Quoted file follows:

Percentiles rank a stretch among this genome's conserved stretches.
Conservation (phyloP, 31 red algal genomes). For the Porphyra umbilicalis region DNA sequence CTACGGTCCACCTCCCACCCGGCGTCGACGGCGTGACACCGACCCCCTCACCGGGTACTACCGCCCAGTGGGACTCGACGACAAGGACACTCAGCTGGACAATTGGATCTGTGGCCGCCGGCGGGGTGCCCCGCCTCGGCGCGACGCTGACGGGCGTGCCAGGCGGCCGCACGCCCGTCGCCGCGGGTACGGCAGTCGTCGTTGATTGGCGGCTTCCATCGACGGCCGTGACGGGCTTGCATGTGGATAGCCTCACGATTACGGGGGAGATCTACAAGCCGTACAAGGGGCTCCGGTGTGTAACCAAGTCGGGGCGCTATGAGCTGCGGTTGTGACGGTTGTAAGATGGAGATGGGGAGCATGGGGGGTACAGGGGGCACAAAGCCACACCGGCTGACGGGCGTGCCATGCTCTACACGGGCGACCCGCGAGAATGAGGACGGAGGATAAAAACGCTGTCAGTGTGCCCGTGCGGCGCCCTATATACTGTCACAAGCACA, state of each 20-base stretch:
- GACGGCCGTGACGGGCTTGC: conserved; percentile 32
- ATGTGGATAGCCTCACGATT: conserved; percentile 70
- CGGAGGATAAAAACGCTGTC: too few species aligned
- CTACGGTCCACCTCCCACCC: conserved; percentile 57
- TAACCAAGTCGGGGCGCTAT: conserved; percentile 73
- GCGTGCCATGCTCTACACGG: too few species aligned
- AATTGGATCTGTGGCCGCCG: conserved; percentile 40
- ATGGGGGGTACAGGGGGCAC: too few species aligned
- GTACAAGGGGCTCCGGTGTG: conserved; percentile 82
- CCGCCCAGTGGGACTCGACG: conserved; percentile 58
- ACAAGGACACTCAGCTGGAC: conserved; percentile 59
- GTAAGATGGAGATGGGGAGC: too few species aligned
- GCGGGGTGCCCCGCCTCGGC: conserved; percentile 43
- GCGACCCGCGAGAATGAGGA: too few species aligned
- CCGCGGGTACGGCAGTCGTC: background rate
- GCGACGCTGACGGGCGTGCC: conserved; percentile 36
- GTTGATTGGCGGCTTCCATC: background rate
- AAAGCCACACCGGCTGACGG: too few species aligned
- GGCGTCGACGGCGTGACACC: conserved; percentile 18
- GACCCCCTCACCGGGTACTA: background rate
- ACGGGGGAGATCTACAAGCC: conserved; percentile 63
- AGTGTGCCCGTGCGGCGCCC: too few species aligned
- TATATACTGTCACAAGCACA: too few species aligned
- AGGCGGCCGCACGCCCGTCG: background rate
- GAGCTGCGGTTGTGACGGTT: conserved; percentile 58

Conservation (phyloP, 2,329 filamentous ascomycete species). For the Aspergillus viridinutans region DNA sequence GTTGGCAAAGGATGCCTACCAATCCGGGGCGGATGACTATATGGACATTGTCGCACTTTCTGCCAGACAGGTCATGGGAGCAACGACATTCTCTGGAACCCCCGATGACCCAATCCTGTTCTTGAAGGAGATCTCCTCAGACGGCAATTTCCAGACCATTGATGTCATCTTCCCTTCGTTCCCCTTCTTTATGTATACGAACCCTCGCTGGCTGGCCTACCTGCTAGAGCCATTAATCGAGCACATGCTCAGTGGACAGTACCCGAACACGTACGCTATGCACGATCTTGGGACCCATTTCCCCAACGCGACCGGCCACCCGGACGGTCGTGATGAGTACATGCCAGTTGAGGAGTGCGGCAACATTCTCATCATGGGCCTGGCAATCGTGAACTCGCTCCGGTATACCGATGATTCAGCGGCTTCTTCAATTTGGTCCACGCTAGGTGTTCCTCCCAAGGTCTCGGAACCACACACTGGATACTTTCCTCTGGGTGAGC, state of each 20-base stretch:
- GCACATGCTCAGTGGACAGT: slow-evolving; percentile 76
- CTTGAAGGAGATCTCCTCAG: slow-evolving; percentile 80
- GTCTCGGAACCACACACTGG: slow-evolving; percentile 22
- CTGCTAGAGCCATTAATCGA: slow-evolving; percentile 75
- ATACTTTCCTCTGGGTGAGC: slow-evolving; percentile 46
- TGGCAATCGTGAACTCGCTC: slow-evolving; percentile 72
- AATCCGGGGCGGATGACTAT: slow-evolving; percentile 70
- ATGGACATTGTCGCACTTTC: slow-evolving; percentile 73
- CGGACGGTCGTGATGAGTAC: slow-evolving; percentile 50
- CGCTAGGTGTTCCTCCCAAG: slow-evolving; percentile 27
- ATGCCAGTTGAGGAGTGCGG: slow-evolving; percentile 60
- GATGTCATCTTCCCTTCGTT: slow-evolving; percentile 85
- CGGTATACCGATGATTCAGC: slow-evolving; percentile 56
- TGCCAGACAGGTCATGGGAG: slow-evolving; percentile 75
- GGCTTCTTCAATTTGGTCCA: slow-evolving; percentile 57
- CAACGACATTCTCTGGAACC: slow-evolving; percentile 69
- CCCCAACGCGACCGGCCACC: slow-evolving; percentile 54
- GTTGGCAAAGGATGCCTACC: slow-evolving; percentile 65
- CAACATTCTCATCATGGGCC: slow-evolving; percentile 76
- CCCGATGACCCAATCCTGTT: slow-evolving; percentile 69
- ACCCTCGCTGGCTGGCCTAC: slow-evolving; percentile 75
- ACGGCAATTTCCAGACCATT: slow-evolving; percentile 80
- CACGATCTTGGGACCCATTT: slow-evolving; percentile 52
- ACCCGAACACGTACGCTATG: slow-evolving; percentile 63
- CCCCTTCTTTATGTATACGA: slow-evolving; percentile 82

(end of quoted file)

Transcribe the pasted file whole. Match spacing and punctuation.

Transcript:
Percentiles rank a stretch among this genome's conserved stretches.
Conservation (phyloP, 31 red algal genomes). For the Porphyra umbilicalis region DNA sequence CTACGGTCCACCTCCCACCCGGCGTCGACGGCGTGACACCGACCCCCTCACCGGGTACTACCGCCCAGTGGGACTCGACGACAAGGACACTCAGCTGGACAATTGGATCTGTGGCCGCCGGCGGGGTGCCCCGCCTCGGCGCGACGCTGACGGGCGTGCCAGGCGGCCGCACGCCCGTCGCCGCGGGTACGGCAGTCGTCGTTGATTGGCGGCTTCCATCGACGGCCGTGACGGGCTTGCATGTGGATAGCCTCACGATTACGGGGGAGATCTACAAGCCGTACAAGGGGCTCCGGTGTGTAACCAAGTCGGGGCGCTATGAGCTGCGGTTGTGACGGTTGTAAGATGGAGATGGGGAGCATGGGGGGTACAGGGGGCACAAAGCCACACCGGCTGACGGGCGTGCCATGCTCTACACGGGCGACCCGCGAGAATGAGGACGGAGGATAAAAACGCTGTCAGTGTGCCCGTGCGGCGCCCTATATACTGTCACAAGCACA, state of each 20-base stretch:
- GACGGCCGTGACGGGCTTGC: conserved; percentile 32
- ATGTGGATAGCCTCACGATT: conserved; percentile 70
- CGGAGGATAAAAACGCTGTC: too few species aligned
- CTACGGTCCACCTCCCACCC: conserved; percentile 57
- TAACCAAGTCGGGGCGCTAT: conserved; percentile 73
- GCGTGCCATGCTCTACACGG: too few species aligned
- AATTGGATCTGTGGCCGCCG: conserved; percentile 40
- ATGGGGGGTACAGGGGGCAC: too few species aligned
- GTACAAGGGGCTCCGGTGTG: conserved; percentile 82
- CCGCCCAGTGGGACTCGACG: conserved; percentile 58
- ACAAGGACACTCAGCTGGAC: conserved; percentile 59
- GTAAGATGGAGATGGGGAGC: too few species aligned
- GCGGGGTGCCCCGCCTCGGC: conserved; percentile 43
- GCGACCCGCGAGAATGAGGA: too few species aligned
- CCGCGGGTACGGCAGTCGTC: background rate
- GCGACGCTGACGGGCGTGCC: conserved; percentile 36
- GTTGATTGGCGGCTTCCATC: background rate
- AAAGCCACACCGGCTGACGG: too few species aligned
- GGCGTCGACGGCGTGACACC: conserved; percentile 18
- GACCCCCTCACCGGGTACTA: background rate
- ACGGGGGAGATCTACAAGCC: conserved; percentile 63
- AGTGTGCCCGTGCGGCGCCC: too few species aligned
- TATATACTGTCACAAGCACA: too few species aligned
- AGGCGGCCGCACGCCCGTCG: background rate
- GAGCTGCGGTTGTGACGGTT: conserved; percentile 58

Conservation (phyloP, 2,329 filamentous ascomycete species). For the Aspergillus viridinutans region DNA sequence GTTGGCAAAGGATGCCTACCAATCCGGGGCGGATGACTATATGGACATTGTCGCACTTTCTGCCAGACAGGTCATGGGAGCAACGACATTCTCTGGAACCCCCGATGACCCAATCCTGTTCTTGAAGGAGATCTCCTCAGACGGCAATTTCCAGACCATTGATGTCATCTTCCCTTCGTTCCCCTTCTTTATGTATACGAACCCTCGCTGGCTGGCCTACCTGCTAGAGCCATTAATCGAGCACATGCTCAGTGGACAGTACCCGAACACGTACGCTATGCACGATCTTGGGACCCATTTCCCCAACGCGACCGGCCACCCGGACGGTCGTGATGAGTACATGCCAGTTGAGGAGTGCGGCAACATTCTCATCATGGGCCTGGCAATCGTGAACTCGCTCCGGTATACCGATGATTCAGCGGCTTCTTCAATTTGGTCCACGCTAGGTGTTCCTCCCAAGGTCTCGGAACCACACACTGGATACTTTCCTCTGGGTGAGC, state of each 20-base stretch:
- GCACATGCTCAGTGGACAGT: slow-evolving; percentile 76
- CTTGAAGGAGATCTCCTCAG: slow-evolving; percentile 80
- GTCTCGGAACCACACACTGG: slow-evolving; percentile 22
- CTGCTAGAGCCATTAATCGA: slow-evolving; percentile 75
- ATACTTTCCTCTGGGTGAGC: slow-evolving; percentile 46
- TGGCAATCGTGAACTCGCTC: slow-evolving; percentile 72
- AATCCGGGGCGGATGACTAT: slow-evolving; percentile 70
- ATGGACATTGTCGCACTTTC: slow-evolving; percentile 73
- CGGACGGTCGTGATGAGTAC: slow-evolving; percentile 50
- CGCTAGGTGTTCCTCCCAAG: slow-evolving; percentile 27
- ATGCCAGTTGAGGAGTGCGG: slow-evolving; percentile 60
- GATGTCATCTTCCCTTCGTT: slow-evolving; percentile 85
- CGGTATACCGATGATTCAGC: slow-evolving; percentile 56
- TGCCAGACAGGTCATGGGAG: slow-evolving; percentile 75
- GGCTTCTTCAATTTGGTCCA: slow-evolving; percentile 57
- CAACGACATTCTCTGGAACC: slow-evolving; percentile 69
- CCCCAACGCGACCGGCCACC: slow-evolving; percentile 54
- GTTGGCAAAGGATGCCTACC: slow-evolving; percentile 65
- CAACATTCTCATCATGGGCC: slow-evolving; percentile 76
- CCCGATGACCCAATCCTGTT: slow-evolving; percentile 69
- ACCCTCGCTGGCTGGCCTAC: slow-evolving; percentile 75
- ACGGCAATTTCCAGACCATT: slow-evolving; percentile 80
- CACGATCTTGGGACCCATTT: slow-evolving; percentile 52
- ACCCGAACACGTACGCTATG: slow-evolving; percentile 63
- CCCCTTCTTTATGTATACGA: slow-evolving; percentile 82